|Improve Your Coalie Fishing|
Coalies, or Saithe as they are sometimes referred to, are often confused with Pollack. After a few catches, you will soon be able to differentiate between the two. The Coalfish has a symmetrical jaw, whereas the lower jaw of the Pollack protrudes. The lateral line of the Coalfish is a distinct, straight white line, whereas there is a definite curve above the pectoral fin on a Pollack.
|Pollack (left) Coalfish (right)|
The colour of Coalfish ranges from a greenish brown, typical with small fish, to a stunning slate black displayed on the larger fish. They are pound for pound one of the hardest-fighting species of fish caught off the coast of the UK, especially so when taken on light tackle.
Depending on location, the average size of Coalfish caught is probably between 1-3lb, but in some areas, notably deep-water wrecks, double-figure specimens are regularly found. Fish weighing more than 30lb are caught in both Iceland and Norway. The British boat-caught record for Coalfish stands at 37lb 5oz, with a fish caught off a wreck near the Eddystone Reef in 1986. Big Coalfish are also abundant throughout the Orkney and Shetland Islands, which is where most of the really big fish are caught in British waters.
Boats fishing out of ports in Cornwall have a long association with specimen Coalfish as the species used to be common throughout much of the south-west and western coasts of the UK and Ireland, but they are much scarcer today, especially fish weighing more than 10lb.
If you are targeting Coalfish specifically from the shore, a light beach outfit would be best suited. You will quickly find Coalies will take most baits. Hooks on the smaller side, size 1 or 2, baited with Crab, Ragworm, Mussel etc. should give you a lot of success.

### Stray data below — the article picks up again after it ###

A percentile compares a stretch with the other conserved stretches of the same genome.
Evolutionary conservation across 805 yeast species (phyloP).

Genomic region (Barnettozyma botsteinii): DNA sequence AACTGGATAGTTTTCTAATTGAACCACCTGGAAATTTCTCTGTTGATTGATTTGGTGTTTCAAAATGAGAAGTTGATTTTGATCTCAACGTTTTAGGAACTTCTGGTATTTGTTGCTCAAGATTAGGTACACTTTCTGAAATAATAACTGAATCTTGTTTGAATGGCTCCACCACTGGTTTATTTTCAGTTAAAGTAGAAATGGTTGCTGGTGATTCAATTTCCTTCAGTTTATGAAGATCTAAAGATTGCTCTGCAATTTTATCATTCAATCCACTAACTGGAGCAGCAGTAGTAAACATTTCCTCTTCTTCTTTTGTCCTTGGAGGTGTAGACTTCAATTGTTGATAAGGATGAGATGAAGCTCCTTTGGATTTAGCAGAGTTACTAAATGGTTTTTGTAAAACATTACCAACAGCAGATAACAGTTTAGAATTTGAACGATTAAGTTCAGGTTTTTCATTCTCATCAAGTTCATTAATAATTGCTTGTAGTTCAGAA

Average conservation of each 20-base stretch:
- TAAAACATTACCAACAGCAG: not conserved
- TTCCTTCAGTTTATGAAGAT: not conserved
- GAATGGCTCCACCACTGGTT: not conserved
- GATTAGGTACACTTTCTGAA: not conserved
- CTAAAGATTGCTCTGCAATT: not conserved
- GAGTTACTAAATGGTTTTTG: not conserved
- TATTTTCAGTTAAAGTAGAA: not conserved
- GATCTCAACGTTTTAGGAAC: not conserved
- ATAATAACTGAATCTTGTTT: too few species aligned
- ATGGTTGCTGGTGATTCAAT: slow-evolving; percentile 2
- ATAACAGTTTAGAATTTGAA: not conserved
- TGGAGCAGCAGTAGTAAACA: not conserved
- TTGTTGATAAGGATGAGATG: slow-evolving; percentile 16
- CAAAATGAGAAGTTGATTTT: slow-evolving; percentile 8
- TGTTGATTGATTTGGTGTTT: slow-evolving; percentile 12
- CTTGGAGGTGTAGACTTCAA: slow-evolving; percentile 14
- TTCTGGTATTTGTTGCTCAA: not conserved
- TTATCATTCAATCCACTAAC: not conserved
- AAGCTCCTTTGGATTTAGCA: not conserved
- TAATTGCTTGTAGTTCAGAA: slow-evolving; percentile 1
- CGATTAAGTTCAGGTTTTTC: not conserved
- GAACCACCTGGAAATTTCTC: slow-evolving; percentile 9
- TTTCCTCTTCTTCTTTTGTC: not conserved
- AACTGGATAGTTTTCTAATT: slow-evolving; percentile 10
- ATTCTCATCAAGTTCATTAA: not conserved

|Century Tip Tornado LD Super Match Beachcaster|
|HTO Rockfish Revolution|
|Daiwa 17 Exceler LT Reel|
When targeting specimen sized Coalies you will need to venture further afield and fish offshore. The ideal set-up for this is a 12/20lb or 20/30lb-class boat rod featuring a multiplier reel loaded with suitable monofilament or braid. In recent years, advances in tackle manufacturing have produced great spinning rods and fixed-spool reels that have been specifically designed for fishing for various species of hard-fighting sport fish throughout the tropics. These are excellent for targeting specimen sized Coalfish.
The hook length is tied to the other end of this swivel and is usually clear monofilament of around 20-30lb between 8-12ft in length. The lure is tied to the end of this. If using modern spinning tackle, then use a weighted shad. To fish with this rig, just drop it straight down to the bottom and rewind it up through the entire water column with a steady retrieve.
|Savage Gear LB Cutbait Herring|
The general method used when fishing for Coalfish over a wreck or reef is to position the boat uptide of the area to be fished, then slowly drift back over it. The angler drops his bait or lure down to the bottom, then slowly starts to retrieve it. This technique is particularly useful because the shoals of Coalfish are often located at various depths in the water column, and it is essential to determine at which depth they are feeding. Counting the number of turns of the reel handle to the strike zone can help maximise results.
You will have to work hard and travel far from your regular spots if you are after specimen Coalies, but no one will argue that going after smaller ones on lighter tackle is just as fun.
If you would like anymore information regarding fishing for Coalies visit us in store at either the Glasgow Angling Centre or the Edinburgh Angling Centre. Or call us on 0141 212 8880 and our expert staff will be happy to help.
This article was brought to you in association with Sea Angler magazine.